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Thursday, April 08, 2021


by Howie Good

The SS officer rolled the corpse over, and the girl saw the face of her music teacher, with blood here and there. He had gone to fetch a ration of bread, and a loaf was sticking out of his coat. The girl drew closer. It looked like a serious piece of bread, and Jews had little to eat, soup that was mostly water with grass. Her instinct was to grab the bread and run. But she left it. She left it because she saw his face, with blood here and there.


When someone complains to me about trivial stuff, I’ll say, “Oh yeah, try going through life as a Howard.” In Judaism, at least as practiced by my parents, one is named in honor of a person who has died. I was named in honor of my mother’s father’s brother. I never met him. I’ve never even seen a picture of him. He died long before I was born and without leaving a trace—except for the 100-year-old man, a former guard at the Sachsenhausen concentration camp, arrested in Germany on 3,518 counts of being an accessory to murder.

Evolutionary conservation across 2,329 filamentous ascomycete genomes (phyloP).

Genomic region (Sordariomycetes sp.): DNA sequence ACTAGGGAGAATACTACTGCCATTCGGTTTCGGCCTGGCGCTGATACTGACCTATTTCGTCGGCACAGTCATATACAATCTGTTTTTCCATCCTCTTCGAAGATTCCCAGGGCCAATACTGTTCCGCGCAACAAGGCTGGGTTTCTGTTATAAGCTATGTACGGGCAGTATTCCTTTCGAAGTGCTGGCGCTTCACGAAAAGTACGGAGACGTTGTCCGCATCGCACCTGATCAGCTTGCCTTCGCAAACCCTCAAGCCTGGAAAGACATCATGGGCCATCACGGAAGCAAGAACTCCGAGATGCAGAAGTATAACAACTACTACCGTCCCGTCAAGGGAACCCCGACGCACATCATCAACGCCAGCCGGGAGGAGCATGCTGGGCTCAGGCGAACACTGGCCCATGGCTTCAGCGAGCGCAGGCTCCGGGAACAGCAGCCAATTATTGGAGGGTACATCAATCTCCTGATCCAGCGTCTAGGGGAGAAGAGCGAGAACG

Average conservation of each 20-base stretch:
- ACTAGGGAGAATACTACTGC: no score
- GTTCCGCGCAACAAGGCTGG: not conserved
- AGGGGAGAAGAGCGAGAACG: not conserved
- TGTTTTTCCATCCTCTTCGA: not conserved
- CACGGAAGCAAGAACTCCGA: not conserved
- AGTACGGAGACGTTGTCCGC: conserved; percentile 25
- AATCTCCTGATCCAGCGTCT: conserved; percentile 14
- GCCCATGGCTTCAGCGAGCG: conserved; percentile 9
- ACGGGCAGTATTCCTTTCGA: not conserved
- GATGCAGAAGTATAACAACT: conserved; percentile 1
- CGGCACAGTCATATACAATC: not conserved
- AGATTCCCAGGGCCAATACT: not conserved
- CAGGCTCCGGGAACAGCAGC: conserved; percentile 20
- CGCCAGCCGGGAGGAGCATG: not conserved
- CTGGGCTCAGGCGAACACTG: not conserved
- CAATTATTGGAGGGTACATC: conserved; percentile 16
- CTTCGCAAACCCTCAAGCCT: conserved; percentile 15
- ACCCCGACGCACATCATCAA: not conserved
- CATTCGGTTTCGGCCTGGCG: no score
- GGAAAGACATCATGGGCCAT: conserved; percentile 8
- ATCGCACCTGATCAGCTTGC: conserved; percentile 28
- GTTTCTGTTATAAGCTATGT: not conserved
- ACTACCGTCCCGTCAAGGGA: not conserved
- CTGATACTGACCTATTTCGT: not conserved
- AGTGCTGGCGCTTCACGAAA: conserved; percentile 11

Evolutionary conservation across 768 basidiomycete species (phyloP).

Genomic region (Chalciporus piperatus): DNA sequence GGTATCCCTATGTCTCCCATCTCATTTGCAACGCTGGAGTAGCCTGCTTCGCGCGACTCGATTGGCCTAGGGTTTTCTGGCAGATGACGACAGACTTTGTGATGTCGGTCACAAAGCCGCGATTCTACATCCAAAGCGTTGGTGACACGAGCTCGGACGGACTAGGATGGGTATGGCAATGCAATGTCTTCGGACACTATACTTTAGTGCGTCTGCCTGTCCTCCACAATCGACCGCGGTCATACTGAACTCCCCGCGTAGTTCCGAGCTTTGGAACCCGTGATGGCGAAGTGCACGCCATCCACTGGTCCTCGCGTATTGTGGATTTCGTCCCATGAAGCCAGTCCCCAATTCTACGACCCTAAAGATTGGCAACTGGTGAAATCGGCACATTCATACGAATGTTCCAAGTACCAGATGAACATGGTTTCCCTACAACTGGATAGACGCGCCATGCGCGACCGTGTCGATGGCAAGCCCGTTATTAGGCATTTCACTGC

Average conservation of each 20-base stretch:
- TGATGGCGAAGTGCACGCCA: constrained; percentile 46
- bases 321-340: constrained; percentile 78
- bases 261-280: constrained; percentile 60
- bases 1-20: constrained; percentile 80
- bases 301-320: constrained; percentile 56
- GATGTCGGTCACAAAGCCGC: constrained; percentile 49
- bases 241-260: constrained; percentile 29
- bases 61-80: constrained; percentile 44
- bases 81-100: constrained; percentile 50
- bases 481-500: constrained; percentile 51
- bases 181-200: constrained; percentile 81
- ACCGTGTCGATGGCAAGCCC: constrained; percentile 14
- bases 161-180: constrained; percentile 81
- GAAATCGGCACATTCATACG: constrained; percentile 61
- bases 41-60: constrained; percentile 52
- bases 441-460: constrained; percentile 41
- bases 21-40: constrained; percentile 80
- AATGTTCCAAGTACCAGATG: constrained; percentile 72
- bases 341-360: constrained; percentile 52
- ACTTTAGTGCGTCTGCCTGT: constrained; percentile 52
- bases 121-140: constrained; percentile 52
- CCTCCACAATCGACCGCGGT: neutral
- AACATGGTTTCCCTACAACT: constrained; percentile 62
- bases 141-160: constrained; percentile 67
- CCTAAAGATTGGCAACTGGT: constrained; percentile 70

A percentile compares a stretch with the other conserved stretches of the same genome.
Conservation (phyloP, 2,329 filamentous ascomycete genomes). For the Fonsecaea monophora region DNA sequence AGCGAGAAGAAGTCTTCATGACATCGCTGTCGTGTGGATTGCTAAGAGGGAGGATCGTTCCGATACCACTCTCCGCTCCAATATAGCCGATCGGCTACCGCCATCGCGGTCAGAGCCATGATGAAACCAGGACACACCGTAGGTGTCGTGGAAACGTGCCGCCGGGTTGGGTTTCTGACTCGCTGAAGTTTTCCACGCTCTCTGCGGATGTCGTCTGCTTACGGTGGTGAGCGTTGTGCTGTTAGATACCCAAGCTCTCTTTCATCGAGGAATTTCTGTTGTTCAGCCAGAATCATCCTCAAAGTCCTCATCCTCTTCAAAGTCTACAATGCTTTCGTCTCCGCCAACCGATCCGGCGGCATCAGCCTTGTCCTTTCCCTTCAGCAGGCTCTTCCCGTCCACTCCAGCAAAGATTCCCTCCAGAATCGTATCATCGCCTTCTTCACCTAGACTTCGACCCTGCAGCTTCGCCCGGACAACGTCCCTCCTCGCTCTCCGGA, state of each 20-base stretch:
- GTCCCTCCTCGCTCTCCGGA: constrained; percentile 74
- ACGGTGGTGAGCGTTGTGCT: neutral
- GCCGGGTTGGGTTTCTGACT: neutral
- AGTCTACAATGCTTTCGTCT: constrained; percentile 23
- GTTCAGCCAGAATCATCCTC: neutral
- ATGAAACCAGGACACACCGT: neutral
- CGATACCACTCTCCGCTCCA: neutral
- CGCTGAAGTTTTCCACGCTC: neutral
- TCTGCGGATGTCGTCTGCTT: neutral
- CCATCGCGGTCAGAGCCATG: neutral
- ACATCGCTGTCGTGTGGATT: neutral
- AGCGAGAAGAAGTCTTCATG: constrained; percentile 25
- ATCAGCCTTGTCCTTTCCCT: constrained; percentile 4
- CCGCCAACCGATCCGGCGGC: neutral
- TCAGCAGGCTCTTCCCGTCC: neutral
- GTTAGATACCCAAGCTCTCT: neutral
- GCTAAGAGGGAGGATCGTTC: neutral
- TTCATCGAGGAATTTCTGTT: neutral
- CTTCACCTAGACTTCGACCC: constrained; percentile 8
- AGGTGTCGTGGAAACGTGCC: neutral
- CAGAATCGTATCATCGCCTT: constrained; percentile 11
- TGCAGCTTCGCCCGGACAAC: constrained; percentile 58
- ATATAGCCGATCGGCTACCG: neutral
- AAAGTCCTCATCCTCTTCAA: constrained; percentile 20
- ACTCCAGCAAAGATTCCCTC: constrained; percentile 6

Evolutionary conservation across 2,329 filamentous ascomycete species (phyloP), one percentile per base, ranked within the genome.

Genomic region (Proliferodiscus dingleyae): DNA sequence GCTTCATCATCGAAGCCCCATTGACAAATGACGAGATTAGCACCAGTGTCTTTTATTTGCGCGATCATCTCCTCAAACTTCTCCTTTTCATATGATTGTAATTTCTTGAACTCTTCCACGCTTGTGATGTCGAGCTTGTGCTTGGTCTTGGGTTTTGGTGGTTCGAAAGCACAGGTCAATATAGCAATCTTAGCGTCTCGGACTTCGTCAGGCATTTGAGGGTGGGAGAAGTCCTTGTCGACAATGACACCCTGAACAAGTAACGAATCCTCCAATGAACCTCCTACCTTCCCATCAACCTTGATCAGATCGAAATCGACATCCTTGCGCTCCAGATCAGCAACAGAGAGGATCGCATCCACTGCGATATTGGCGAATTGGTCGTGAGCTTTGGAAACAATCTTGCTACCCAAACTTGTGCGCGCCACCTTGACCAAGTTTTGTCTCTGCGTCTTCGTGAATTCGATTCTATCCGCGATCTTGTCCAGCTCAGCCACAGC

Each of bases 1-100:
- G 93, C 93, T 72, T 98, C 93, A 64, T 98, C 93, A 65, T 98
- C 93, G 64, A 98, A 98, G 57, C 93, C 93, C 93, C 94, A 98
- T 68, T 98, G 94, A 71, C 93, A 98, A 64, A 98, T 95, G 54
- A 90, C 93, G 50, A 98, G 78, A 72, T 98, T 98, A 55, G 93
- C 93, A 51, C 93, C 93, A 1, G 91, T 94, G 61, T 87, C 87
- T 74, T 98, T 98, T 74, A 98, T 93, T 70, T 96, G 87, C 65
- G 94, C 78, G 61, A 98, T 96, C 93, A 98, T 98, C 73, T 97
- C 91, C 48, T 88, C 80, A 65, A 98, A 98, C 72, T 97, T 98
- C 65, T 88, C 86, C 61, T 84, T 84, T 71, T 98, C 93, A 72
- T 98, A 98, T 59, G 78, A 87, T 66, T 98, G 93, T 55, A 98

It’s spring in name but not in substance. The land, to my amazement, seems to constantly rearrange itself in wild new patterns of rage and decay. On the border, small brown children languish in lockups. On city streets, young black men in police chokeholds beg for breath. There is something I have to do. I don’t know how I will do it. I just know from the pressure of tears behind my eyes that it has to be done.

Howie Good is the author of more than a dozen poetry collections, including most recently The Death Row Shuffle (Finishing Line Press), The Trouble with Being Born (Ethel Micro Press), and Gunmetal Sky (Thirty West Publishing).